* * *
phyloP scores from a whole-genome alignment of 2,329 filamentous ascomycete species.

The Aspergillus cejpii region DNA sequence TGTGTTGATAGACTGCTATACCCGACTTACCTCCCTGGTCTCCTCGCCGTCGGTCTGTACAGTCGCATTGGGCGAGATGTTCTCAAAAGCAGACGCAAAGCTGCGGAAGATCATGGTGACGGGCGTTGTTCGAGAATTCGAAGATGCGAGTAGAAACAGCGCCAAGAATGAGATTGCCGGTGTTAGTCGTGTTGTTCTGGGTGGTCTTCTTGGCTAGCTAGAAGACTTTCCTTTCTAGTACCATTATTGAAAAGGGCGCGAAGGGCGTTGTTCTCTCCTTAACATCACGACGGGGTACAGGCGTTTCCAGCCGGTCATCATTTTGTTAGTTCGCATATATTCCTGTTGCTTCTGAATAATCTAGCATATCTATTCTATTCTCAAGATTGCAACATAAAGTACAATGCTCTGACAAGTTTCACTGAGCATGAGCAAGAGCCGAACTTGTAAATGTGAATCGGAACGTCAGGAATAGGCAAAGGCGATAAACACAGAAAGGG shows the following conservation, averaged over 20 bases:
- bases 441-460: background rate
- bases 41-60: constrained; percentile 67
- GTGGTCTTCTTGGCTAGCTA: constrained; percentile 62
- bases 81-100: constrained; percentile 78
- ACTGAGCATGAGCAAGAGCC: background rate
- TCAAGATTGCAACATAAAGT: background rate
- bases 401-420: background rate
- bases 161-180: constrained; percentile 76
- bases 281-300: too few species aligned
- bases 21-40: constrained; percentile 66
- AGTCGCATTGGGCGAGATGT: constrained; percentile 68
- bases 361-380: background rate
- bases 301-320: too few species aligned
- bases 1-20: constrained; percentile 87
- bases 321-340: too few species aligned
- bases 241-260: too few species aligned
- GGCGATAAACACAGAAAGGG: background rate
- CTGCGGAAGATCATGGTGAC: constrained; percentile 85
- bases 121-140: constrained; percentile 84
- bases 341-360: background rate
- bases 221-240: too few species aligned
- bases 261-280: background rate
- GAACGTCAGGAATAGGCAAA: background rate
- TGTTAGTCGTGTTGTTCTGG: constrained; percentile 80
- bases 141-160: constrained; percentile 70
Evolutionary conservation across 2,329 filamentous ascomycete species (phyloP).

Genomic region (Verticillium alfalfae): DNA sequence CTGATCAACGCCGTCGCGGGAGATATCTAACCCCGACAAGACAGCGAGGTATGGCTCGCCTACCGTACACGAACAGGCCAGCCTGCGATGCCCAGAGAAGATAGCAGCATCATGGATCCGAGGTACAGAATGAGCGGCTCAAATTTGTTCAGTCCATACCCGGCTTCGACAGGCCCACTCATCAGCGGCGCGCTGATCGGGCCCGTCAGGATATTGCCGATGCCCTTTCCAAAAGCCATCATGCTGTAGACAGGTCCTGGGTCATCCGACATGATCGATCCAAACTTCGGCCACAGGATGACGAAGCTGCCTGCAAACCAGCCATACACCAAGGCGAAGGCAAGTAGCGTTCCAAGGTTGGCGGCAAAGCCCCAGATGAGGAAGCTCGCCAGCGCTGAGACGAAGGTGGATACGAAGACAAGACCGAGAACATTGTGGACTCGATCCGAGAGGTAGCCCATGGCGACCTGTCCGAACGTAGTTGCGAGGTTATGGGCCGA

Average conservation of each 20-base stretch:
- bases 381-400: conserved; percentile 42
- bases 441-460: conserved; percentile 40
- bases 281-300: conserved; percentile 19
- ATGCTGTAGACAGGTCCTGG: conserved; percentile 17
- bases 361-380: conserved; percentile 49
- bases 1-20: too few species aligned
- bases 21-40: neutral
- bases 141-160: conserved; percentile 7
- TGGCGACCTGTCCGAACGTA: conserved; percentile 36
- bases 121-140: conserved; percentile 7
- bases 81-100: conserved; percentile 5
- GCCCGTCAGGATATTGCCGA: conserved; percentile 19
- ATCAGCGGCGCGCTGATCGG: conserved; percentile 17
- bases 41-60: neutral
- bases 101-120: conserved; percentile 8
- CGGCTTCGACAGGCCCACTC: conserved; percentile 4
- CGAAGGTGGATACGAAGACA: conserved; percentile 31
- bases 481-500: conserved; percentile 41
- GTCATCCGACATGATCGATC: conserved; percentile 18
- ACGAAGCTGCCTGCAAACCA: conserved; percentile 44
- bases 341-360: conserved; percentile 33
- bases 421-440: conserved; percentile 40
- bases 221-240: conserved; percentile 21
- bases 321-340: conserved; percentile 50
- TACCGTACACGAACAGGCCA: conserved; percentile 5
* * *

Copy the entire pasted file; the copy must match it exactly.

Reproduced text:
phyloP scores from a whole-genome alignment of 2,329 filamentous ascomycete species.

The Aspergillus cejpii region DNA sequence TGTGTTGATAGACTGCTATACCCGACTTACCTCCCTGGTCTCCTCGCCGTCGGTCTGTACAGTCGCATTGGGCGAGATGTTCTCAAAAGCAGACGCAAAGCTGCGGAAGATCATGGTGACGGGCGTTGTTCGAGAATTCGAAGATGCGAGTAGAAACAGCGCCAAGAATGAGATTGCCGGTGTTAGTCGTGTTGTTCTGGGTGGTCTTCTTGGCTAGCTAGAAGACTTTCCTTTCTAGTACCATTATTGAAAAGGGCGCGAAGGGCGTTGTTCTCTCCTTAACATCACGACGGGGTACAGGCGTTTCCAGCCGGTCATCATTTTGTTAGTTCGCATATATTCCTGTTGCTTCTGAATAATCTAGCATATCTATTCTATTCTCAAGATTGCAACATAAAGTACAATGCTCTGACAAGTTTCACTGAGCATGAGCAAGAGCCGAACTTGTAAATGTGAATCGGAACGTCAGGAATAGGCAAAGGCGATAAACACAGAAAGGG shows the following conservation, averaged over 20 bases:
- bases 441-460: background rate
- bases 41-60: constrained; percentile 67
- GTGGTCTTCTTGGCTAGCTA: constrained; percentile 62
- bases 81-100: constrained; percentile 78
- ACTGAGCATGAGCAAGAGCC: background rate
- TCAAGATTGCAACATAAAGT: background rate
- bases 401-420: background rate
- bases 161-180: constrained; percentile 76
- bases 281-300: too few species aligned
- bases 21-40: constrained; percentile 66
- AGTCGCATTGGGCGAGATGT: constrained; percentile 68
- bases 361-380: background rate
- bases 301-320: too few species aligned
- bases 1-20: constrained; percentile 87
- bases 321-340: too few species aligned
- bases 241-260: too few species aligned
- GGCGATAAACACAGAAAGGG: background rate
- CTGCGGAAGATCATGGTGAC: constrained; percentile 85
- bases 121-140: constrained; percentile 84
- bases 341-360: background rate
- bases 221-240: too few species aligned
- bases 261-280: background rate
- GAACGTCAGGAATAGGCAAA: background rate
- TGTTAGTCGTGTTGTTCTGG: constrained; percentile 80
- bases 141-160: constrained; percentile 70
Evolutionary conservation across 2,329 filamentous ascomycete species (phyloP).

Genomic region (Verticillium alfalfae): DNA sequence CTGATCAACGCCGTCGCGGGAGATATCTAACCCCGACAAGACAGCGAGGTATGGCTCGCCTACCGTACACGAACAGGCCAGCCTGCGATGCCCAGAGAAGATAGCAGCATCATGGATCCGAGGTACAGAATGAGCGGCTCAAATTTGTTCAGTCCATACCCGGCTTCGACAGGCCCACTCATCAGCGGCGCGCTGATCGGGCCCGTCAGGATATTGCCGATGCCCTTTCCAAAAGCCATCATGCTGTAGACAGGTCCTGGGTCATCCGACATGATCGATCCAAACTTCGGCCACAGGATGACGAAGCTGCCTGCAAACCAGCCATACACCAAGGCGAAGGCAAGTAGCGTTCCAAGGTTGGCGGCAAAGCCCCAGATGAGGAAGCTCGCCAGCGCTGAGACGAAGGTGGATACGAAGACAAGACCGAGAACATTGTGGACTCGATCCGAGAGGTAGCCCATGGCGACCTGTCCGAACGTAGTTGCGAGGTTATGGGCCGA

Average conservation of each 20-base stretch:
- bases 381-400: conserved; percentile 42
- bases 441-460: conserved; percentile 40
- bases 281-300: conserved; percentile 19
- ATGCTGTAGACAGGTCCTGG: conserved; percentile 17
- bases 361-380: conserved; percentile 49
- bases 1-20: too few species aligned
- bases 21-40: neutral
- bases 141-160: conserved; percentile 7
- TGGCGACCTGTCCGAACGTA: conserved; percentile 36
- bases 121-140: conserved; percentile 7
- bases 81-100: conserved; percentile 5
- GCCCGTCAGGATATTGCCGA: conserved; percentile 19
- ATCAGCGGCGCGCTGATCGG: conserved; percentile 17
- bases 41-60: neutral
- bases 101-120: conserved; percentile 8
- CGGCTTCGACAGGCCCACTC: conserved; percentile 4
- CGAAGGTGGATACGAAGACA: conserved; percentile 31
- bases 481-500: conserved; percentile 41
- GTCATCCGACATGATCGATC: conserved; percentile 18
- ACGAAGCTGCCTGCAAACCA: conserved; percentile 44
- bases 341-360: conserved; percentile 33
- bases 421-440: conserved; percentile 40
- bases 221-240: conserved; percentile 21
- bases 321-340: conserved; percentile 50
- TACCGTACACGAACAGGCCA: conserved; percentile 5